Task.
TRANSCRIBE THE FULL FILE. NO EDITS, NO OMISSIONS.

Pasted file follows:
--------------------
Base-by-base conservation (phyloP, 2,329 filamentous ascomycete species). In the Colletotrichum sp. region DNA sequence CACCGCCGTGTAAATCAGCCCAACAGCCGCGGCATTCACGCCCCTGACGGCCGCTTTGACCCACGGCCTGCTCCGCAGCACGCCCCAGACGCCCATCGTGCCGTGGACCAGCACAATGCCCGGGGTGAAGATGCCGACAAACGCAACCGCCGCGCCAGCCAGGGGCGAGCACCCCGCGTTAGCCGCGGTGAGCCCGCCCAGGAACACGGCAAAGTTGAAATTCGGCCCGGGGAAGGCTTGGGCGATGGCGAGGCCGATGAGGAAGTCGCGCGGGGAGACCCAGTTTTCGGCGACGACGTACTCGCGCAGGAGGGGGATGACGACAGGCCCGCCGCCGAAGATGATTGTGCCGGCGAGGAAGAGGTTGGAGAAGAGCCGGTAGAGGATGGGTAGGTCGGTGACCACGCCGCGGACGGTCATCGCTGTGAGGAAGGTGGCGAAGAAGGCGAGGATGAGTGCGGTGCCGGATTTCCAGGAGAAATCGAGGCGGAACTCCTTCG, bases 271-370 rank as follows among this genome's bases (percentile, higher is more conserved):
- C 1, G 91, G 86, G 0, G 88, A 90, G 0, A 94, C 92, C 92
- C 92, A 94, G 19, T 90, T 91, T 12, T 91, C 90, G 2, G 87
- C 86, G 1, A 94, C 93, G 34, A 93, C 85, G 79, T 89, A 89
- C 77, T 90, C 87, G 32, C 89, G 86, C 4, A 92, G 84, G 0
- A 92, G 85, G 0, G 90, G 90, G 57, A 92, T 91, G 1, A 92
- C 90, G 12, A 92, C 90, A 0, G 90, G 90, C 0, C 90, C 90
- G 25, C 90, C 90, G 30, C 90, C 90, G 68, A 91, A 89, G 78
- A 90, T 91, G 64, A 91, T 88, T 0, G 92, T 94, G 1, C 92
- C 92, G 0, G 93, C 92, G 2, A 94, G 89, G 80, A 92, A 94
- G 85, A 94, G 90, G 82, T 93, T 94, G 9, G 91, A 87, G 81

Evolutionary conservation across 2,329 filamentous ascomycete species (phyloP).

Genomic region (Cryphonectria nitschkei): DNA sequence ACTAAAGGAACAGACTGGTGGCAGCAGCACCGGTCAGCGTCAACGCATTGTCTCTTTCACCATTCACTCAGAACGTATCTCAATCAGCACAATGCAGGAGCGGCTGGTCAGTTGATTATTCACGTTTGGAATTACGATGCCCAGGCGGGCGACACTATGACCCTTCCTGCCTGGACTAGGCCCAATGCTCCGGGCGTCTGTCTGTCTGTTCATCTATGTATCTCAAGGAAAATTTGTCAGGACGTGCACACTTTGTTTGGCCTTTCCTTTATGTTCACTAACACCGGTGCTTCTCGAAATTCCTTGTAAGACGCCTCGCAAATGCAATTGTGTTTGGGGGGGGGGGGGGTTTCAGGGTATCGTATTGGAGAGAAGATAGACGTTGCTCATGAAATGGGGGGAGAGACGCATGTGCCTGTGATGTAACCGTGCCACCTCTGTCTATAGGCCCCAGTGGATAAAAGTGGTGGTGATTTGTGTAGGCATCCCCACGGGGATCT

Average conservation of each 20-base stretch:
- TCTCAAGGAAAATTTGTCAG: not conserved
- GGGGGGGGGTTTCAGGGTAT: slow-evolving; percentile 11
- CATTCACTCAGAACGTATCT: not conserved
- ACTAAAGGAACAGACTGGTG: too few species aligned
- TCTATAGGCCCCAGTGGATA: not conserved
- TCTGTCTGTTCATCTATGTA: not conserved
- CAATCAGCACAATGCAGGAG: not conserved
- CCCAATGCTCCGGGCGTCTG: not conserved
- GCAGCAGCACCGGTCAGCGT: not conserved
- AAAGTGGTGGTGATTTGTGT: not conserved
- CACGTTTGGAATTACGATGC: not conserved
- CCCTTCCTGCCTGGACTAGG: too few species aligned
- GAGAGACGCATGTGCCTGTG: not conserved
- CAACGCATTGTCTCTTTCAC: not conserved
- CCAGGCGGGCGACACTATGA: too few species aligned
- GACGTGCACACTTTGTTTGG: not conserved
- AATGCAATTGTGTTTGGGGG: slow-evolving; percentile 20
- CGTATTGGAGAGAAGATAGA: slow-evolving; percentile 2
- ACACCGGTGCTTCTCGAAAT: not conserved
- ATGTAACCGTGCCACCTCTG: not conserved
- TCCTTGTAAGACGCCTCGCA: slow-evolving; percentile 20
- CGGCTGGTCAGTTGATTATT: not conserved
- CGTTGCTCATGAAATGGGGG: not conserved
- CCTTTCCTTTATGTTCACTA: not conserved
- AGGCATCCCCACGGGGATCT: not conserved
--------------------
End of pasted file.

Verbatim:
Base-by-base conservation (phyloP, 2,329 filamentous ascomycete species). In the Colletotrichum sp. region DNA sequence CACCGCCGTGTAAATCAGCCCAACAGCCGCGGCATTCACGCCCCTGACGGCCGCTTTGACCCACGGCCTGCTCCGCAGCACGCCCCAGACGCCCATCGTGCCGTGGACCAGCACAATGCCCGGGGTGAAGATGCCGACAAACGCAACCGCCGCGCCAGCCAGGGGCGAGCACCCCGCGTTAGCCGCGGTGAGCCCGCCCAGGAACACGGCAAAGTTGAAATTCGGCCCGGGGAAGGCTTGGGCGATGGCGAGGCCGATGAGGAAGTCGCGCGGGGAGACCCAGTTTTCGGCGACGACGTACTCGCGCAGGAGGGGGATGACGACAGGCCCGCCGCCGAAGATGATTGTGCCGGCGAGGAAGAGGTTGGAGAAGAGCCGGTAGAGGATGGGTAGGTCGGTGACCACGCCGCGGACGGTCATCGCTGTGAGGAAGGTGGCGAAGAAGGCGAGGATGAGTGCGGTGCCGGATTTCCAGGAGAAATCGAGGCGGAACTCCTTCG, bases 271-370 rank as follows among this genome's bases (percentile, higher is more conserved):
- C 1, G 91, G 86, G 0, G 88, A 90, G 0, A 94, C 92, C 92
- C 92, A 94, G 19, T 90, T 91, T 12, T 91, C 90, G 2, G 87
- C 86, G 1, A 94, C 93, G 34, A 93, C 85, G 79, T 89, A 89
- C 77, T 90, C 87, G 32, C 89, G 86, C 4, A 92, G 84, G 0
- A 92, G 85, G 0, G 90, G 90, G 57, A 92, T 91, G 1, A 92
- C 90, G 12, A 92, C 90, A 0, G 90, G 90, C 0, C 90, C 90
- G 25, C 90, C 90, G 30, C 90, C 90, G 68, A 91, A 89, G 78
- A 90, T 91, G 64, A 91, T 88, T 0, G 92, T 94, G 1, C 92
- C 92, G 0, G 93, C 92, G 2, A 94, G 89, G 80, A 92, A 94
- G 85, A 94, G 90, G 82, T 93, T 94, G 9, G 91, A 87, G 81

Evolutionary conservation across 2,329 filamentous ascomycete species (phyloP).

Genomic region (Cryphonectria nitschkei): DNA sequence ACTAAAGGAACAGACTGGTGGCAGCAGCACCGGTCAGCGTCAACGCATTGTCTCTTTCACCATTCACTCAGAACGTATCTCAATCAGCACAATGCAGGAGCGGCTGGTCAGTTGATTATTCACGTTTGGAATTACGATGCCCAGGCGGGCGACACTATGACCCTTCCTGCCTGGACTAGGCCCAATGCTCCGGGCGTCTGTCTGTCTGTTCATCTATGTATCTCAAGGAAAATTTGTCAGGACGTGCACACTTTGTTTGGCCTTTCCTTTATGTTCACTAACACCGGTGCTTCTCGAAATTCCTTGTAAGACGCCTCGCAAATGCAATTGTGTTTGGGGGGGGGGGGGGTTTCAGGGTATCGTATTGGAGAGAAGATAGACGTTGCTCATGAAATGGGGGGAGAGACGCATGTGCCTGTGATGTAACCGTGCCACCTCTGTCTATAGGCCCCAGTGGATAAAAGTGGTGGTGATTTGTGTAGGCATCCCCACGGGGATCT

Average conservation of each 20-base stretch:
- TCTCAAGGAAAATTTGTCAG: not conserved
- GGGGGGGGGTTTCAGGGTAT: slow-evolving; percentile 11
- CATTCACTCAGAACGTATCT: not conserved
- ACTAAAGGAACAGACTGGTG: too few species aligned
- TCTATAGGCCCCAGTGGATA: not conserved
- TCTGTCTGTTCATCTATGTA: not conserved
- CAATCAGCACAATGCAGGAG: not conserved
- CCCAATGCTCCGGGCGTCTG: not conserved
- GCAGCAGCACCGGTCAGCGT: not conserved
- AAAGTGGTGGTGATTTGTGT: not conserved
- CACGTTTGGAATTACGATGC: not conserved
- CCCTTCCTGCCTGGACTAGG: too few species aligned
- GAGAGACGCATGTGCCTGTG: not conserved
- CAACGCATTGTCTCTTTCAC: not conserved
- CCAGGCGGGCGACACTATGA: too few species aligned
- GACGTGCACACTTTGTTTGG: not conserved
- AATGCAATTGTGTTTGGGGG: slow-evolving; percentile 20
- CGTATTGGAGAGAAGATAGA: slow-evolving; percentile 2
- ACACCGGTGCTTCTCGAAAT: not conserved
- ATGTAACCGTGCCACCTCTG: not conserved
- TCCTTGTAAGACGCCTCGCA: slow-evolving; percentile 20
- CGGCTGGTCAGTTGATTATT: not conserved
- CGTTGCTCATGAAATGGGGG: not conserved
- CCTTTCCTTTATGTTCACTA: not conserved
- AGGCATCCCCACGGGGATCT: not conserved